Royal Naval Biography/Montagu, William Augustus

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A Companion of the Most Honorable Military Order of the Bath, and a Commissioner of the Stamp Office.
[Post-Captain of 1807.]

This officer was made a Lieutenant Nov. 14, 1804; and promoted to the rank of Commander Oct. 31, 1805: his post commission bears date Oct. 12, 1807.

We first find Captain Montagu commanding the Terpsichore, an old 32-gun frigate, on the East India station; where, with only 26 long twelves and 2 six-pounders mounted, and no more than 180 officers, men, and boys at quarters, he fought, and fairly beat the Semillante French frigate, mounting 40 guns, with a complement of at least 300 men. The particulars of this action, and of the five days’ chase which succeeded it, will be found in James’s Nav. Hist. 2d edit. vol. V. pp. 97–101[1].

Captain Montagu’s next appointment was to the Cornwallis, a large teak-built frigate, of 50 guns and 335 men[2]. In that ship he assisted at the reduction of Amboyna, &c. as will be seen by reference to p. 198 et seq. The following is a copy of his official letter to Captain (now Sir Edward) Tucker, giving an account of the service performed at Boolo-Combo:

H.M.S. Cornwallis, Jan. 17, 1810.

“Sir,– I beg leave to inform you, that on my arrival in the Bay of Bouthian, I sent a flag of truce to the officer commanding the fort of Boolo-Combo, requesting permission to water the ship; this he positively refused; in consequence of which I landed a detachment of 100 men, under Captain Forbes of the Madras European regiment, with a field-piece, to take the fort, which the enemy continued to defend until the troops were within 200 yards of the breach; the Europeans having horses ready, then fled to a small fort at Bouthian, and the native soldiers, amounting to 200, took refuge in the woods, and continued to annoy us during our stay; so that I am sorry to say we had one man killed, and nine wounded, among the latter Captain Forbes slightly.

“The fort contained 9 nine-pounders and 2 brass field-pieces, defended by 30 Dutch soldiers, and the 200 natives already mentioned. Eleven small vessels, from 20 to 50 tons, hauled up under its protection, we burnt; and, previous to abandoning the fort, we spiked the guns, brought off the ammunition, and burnt the public buildings.”

On the 1st Feb. 1810, perceiving a brig lying under the fort at Manippa, with Dutch colours flying, Captain Montagu sent three boats to bring her out. This service was performed with great judgment by Lieutenant Vidal, under a heavy fire of musketry and grape, the vessel being very close to the shore. The prize was bound to Amboyna, with a cargo of turtle, fowls, fruit, and sago, which afforded a seasonable supply to the ship’s company of the Cornwallis.

Two days afterwards Captain Montagu captured the Dutch corvette Mandarine, of 16 guns and 66 men. His conduct at Amboyna is thus spoken of by Sir Edward Tucker.

“To Captains Montagu and Spencer, the greatest praise is due, for the able support afforded by them in the attack on the forts and batteries, where a difficult navigation, with baffling winds and strong currents, required the greatest judgment in the management of the ships.”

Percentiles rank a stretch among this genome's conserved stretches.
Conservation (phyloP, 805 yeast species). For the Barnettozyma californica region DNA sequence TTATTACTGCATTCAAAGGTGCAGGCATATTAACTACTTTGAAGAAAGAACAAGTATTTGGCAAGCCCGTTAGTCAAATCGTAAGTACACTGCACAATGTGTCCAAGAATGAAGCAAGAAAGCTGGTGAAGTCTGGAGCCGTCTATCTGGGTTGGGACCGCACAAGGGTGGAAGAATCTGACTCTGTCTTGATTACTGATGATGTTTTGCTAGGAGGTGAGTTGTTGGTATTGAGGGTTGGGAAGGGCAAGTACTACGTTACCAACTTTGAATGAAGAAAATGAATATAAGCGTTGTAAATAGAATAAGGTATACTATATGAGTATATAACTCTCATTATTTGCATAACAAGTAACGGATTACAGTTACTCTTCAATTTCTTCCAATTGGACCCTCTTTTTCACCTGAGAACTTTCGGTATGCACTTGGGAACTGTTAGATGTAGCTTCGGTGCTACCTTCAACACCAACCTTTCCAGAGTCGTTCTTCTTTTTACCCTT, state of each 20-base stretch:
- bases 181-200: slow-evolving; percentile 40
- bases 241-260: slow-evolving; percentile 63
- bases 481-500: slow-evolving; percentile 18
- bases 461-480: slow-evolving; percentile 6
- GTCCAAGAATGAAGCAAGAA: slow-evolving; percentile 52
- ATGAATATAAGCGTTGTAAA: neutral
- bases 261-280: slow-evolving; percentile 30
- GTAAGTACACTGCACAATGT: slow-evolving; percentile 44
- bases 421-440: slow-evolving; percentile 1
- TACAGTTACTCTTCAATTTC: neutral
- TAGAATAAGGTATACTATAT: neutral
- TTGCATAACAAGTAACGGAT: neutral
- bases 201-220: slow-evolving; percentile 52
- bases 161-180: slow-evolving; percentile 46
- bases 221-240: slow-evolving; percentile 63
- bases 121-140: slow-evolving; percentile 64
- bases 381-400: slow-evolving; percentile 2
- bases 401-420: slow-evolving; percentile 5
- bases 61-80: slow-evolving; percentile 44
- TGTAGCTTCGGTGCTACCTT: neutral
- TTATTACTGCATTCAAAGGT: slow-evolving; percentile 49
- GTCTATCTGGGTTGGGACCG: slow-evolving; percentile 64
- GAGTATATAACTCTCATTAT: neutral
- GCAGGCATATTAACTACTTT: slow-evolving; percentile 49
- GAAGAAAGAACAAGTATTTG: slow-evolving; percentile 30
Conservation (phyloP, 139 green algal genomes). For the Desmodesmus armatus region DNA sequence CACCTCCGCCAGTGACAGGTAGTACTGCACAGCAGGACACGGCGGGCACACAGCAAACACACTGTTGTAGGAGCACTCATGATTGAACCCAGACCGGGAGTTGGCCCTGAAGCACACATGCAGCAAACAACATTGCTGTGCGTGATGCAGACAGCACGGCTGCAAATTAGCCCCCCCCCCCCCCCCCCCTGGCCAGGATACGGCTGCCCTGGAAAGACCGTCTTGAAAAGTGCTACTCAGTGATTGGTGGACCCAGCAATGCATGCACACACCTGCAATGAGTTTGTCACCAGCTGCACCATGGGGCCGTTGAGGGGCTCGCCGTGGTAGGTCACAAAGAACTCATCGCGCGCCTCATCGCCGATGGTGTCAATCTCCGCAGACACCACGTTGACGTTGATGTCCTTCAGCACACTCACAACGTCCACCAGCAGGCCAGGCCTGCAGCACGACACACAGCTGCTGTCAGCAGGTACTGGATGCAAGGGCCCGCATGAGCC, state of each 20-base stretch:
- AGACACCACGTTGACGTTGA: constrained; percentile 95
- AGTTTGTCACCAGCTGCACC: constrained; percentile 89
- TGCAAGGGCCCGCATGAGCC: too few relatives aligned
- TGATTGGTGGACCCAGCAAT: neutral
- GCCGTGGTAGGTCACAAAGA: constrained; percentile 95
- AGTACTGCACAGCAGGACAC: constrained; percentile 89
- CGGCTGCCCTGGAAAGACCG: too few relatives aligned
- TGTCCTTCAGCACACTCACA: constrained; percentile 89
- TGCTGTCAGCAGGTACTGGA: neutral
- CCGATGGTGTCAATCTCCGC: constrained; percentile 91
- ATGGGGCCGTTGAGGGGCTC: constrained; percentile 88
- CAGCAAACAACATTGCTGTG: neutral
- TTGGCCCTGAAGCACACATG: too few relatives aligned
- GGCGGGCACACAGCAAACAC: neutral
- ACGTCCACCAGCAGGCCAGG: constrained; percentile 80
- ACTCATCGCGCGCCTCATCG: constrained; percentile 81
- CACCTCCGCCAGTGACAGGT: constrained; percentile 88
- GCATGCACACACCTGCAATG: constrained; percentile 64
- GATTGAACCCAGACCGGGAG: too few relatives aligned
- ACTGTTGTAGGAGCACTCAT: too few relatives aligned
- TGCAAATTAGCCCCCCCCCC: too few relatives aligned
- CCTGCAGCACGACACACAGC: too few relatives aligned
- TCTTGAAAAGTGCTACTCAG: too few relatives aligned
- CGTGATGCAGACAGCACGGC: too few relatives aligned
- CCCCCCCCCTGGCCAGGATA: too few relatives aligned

Captain Montagu’s official letter reporting the capture of the Margaretta Dutch national brig, Mar. 2, 1810, will be given in our memoir of Lord Selsey, who had the direction of the boats employed on that occasion.

From this period we lose sight of Captain Montagu until Nov. in the same year, when he was entrusted with the command of the naval brigade landed to assist at the reduction of the Isle of France. The following paragraph is extracted from the general orders issued by Major-General the Hon. John Abercromby after the defeat of the French troops before Port Louis, Dec. 1, 1810:

“Major-General Abercromby is happy also to acknowledge the steadiness shewn by the 12th and 22nd regiments; and he feels himself particularly grateful for the zealous exertions of a detachment of seamen landed from the squadron, under the command of Captain Montagu; he requests to offer him, and the officers and men under his command, his sincere acknowledgments for the service which they have rendered to the army.”

In another general order, promulgated subsequent to the surrender of that valuable. colony, there appears another paragraph, no less complimentary to the navy:

“The exertions and able assistance received from Captain Montagu, R.N. and the officers and seamen with the army on shore, have been too conspicuous not to have attracted the observations and acknowledgments of every individual. Major-General Abercromby must, however, request that Captain Montagu will be pleased to convey to those who were under his command the impression which their conduct has made on his mind.”

During the latter part of the war. Captain Montagu commanded the Niobe frigate. He was nominated a C.B. Dec, 8, 1815; appointed to the Phaeton of 46 guns, on the peace establishment, Oct. 29, 1819; and put out of commission Sept. 23, 1822 He married, Aug. 26, 1823, Anne, third daughter of Sir George William Leeds, Bart.

Agent.– Sir Francis Ommanney.

  1. See also Naval Chronicle, Vol. XXI. p. 23.
  2. See p. 169.